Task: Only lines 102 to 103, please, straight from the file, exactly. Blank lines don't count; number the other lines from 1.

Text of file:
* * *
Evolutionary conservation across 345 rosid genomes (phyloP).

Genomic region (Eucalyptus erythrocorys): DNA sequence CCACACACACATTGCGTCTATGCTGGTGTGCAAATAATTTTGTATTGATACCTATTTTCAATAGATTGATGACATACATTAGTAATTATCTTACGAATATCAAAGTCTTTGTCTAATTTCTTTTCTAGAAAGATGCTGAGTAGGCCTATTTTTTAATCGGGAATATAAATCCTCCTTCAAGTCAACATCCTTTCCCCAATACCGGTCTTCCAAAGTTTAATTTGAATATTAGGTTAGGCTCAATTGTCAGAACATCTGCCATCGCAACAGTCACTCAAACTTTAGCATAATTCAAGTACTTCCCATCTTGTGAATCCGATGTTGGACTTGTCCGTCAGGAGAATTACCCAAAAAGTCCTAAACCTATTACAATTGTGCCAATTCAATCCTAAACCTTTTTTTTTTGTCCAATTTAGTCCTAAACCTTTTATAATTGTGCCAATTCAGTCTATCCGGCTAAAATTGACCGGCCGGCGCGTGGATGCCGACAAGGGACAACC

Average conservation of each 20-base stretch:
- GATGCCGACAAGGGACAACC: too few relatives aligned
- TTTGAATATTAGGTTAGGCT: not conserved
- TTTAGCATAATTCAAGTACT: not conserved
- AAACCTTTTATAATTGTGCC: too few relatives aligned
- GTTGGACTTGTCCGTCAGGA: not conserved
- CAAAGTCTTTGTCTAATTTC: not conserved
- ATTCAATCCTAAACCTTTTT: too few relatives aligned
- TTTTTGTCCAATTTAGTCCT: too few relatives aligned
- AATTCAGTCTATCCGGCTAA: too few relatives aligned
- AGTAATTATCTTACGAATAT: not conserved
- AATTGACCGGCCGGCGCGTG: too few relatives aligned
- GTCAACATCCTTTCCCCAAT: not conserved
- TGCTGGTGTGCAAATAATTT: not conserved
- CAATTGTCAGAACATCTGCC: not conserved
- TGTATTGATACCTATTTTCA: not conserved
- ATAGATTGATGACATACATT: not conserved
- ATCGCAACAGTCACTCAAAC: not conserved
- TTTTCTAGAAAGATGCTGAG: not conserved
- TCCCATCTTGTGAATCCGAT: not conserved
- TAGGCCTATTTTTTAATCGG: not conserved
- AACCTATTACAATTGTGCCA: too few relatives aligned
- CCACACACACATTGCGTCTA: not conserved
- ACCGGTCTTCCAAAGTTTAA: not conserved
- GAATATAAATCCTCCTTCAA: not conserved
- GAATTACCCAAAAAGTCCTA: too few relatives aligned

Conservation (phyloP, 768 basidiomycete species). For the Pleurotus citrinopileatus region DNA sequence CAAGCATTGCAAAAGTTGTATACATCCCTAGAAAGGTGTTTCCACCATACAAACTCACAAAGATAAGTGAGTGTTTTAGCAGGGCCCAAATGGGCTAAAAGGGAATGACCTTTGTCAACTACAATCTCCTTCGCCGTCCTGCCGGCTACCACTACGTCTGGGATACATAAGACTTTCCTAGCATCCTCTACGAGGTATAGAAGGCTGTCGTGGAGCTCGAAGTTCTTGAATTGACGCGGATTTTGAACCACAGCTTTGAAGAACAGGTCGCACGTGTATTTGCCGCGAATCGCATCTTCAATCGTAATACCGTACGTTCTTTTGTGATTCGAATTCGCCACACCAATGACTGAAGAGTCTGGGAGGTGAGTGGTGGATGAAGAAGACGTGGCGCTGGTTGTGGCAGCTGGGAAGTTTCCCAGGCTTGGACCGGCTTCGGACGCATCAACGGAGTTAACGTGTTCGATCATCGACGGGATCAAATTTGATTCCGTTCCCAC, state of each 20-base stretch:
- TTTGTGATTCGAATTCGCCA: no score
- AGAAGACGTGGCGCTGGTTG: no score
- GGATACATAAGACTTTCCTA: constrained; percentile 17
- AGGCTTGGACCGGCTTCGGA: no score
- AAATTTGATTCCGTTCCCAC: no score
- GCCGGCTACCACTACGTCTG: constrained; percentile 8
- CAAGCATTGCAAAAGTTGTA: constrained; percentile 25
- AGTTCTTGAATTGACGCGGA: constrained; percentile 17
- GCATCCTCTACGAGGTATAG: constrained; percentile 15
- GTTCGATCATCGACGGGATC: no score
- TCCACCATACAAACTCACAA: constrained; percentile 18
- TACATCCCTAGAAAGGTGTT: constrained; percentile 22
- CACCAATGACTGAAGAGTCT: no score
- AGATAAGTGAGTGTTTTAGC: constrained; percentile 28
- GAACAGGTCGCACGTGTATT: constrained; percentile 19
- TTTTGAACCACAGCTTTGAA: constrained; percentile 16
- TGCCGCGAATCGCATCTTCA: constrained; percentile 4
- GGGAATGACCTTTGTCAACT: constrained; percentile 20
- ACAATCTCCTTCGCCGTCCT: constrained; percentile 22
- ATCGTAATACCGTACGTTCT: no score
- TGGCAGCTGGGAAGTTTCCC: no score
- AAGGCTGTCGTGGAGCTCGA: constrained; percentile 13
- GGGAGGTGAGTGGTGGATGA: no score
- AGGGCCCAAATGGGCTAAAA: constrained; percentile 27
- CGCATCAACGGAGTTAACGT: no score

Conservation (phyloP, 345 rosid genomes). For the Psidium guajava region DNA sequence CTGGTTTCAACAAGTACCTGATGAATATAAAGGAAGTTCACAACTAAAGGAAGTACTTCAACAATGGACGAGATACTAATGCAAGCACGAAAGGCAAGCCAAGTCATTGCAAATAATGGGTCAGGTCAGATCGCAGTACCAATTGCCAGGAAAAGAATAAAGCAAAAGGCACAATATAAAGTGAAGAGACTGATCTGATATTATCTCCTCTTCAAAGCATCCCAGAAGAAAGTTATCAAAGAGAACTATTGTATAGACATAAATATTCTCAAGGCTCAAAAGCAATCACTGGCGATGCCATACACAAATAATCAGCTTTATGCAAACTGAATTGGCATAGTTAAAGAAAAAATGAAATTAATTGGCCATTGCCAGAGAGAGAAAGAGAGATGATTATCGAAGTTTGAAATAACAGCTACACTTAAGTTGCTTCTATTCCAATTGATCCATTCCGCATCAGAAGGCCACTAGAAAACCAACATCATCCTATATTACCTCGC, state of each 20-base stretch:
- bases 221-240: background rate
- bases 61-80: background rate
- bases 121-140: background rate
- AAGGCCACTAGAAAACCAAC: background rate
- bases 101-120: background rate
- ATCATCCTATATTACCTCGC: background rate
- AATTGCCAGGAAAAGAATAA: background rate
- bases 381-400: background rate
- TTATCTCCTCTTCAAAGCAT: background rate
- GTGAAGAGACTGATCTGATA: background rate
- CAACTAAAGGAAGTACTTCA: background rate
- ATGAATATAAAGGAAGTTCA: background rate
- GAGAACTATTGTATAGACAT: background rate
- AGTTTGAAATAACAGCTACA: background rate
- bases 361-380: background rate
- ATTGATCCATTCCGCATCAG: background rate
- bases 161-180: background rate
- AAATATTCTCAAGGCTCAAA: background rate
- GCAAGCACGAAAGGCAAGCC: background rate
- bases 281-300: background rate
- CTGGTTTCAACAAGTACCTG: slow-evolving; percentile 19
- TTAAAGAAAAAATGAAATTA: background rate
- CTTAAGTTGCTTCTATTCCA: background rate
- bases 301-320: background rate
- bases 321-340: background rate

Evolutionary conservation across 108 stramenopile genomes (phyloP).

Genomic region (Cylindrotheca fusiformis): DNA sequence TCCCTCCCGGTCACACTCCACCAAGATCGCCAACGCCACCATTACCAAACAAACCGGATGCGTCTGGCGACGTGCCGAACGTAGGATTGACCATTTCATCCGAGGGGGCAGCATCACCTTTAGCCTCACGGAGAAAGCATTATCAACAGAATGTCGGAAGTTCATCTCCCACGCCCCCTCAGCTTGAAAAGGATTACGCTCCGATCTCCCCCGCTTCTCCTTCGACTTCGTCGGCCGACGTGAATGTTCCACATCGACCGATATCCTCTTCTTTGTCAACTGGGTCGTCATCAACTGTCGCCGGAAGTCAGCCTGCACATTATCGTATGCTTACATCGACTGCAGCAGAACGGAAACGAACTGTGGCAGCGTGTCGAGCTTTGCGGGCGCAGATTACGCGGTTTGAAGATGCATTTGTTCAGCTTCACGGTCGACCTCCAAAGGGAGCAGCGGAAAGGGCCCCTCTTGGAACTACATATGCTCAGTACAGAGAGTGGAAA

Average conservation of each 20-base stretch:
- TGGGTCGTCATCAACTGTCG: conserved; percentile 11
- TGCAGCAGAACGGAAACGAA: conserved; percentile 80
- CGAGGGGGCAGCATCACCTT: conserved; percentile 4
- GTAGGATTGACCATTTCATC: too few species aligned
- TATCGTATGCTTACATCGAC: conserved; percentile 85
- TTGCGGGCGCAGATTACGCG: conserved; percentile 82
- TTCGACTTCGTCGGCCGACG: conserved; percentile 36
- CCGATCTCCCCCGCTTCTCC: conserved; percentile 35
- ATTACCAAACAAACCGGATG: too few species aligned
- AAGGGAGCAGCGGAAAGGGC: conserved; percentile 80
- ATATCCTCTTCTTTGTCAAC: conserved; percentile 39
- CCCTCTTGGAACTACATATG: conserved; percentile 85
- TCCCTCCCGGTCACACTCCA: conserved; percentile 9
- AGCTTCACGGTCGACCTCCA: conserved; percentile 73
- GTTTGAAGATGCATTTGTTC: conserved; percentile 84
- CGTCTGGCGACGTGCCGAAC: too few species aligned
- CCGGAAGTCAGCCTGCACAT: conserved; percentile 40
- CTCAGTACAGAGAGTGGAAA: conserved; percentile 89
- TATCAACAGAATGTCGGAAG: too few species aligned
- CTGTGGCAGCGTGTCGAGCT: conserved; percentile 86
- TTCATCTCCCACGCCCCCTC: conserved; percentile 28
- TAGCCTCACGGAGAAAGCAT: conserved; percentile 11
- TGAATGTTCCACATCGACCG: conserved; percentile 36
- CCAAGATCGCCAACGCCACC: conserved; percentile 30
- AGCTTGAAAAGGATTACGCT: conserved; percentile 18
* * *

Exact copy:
- TATCAACAGAATGTCGGAAG: too few species aligned
- CTGTGGCAGCGTGTCGAGCT: conserved; percentile 86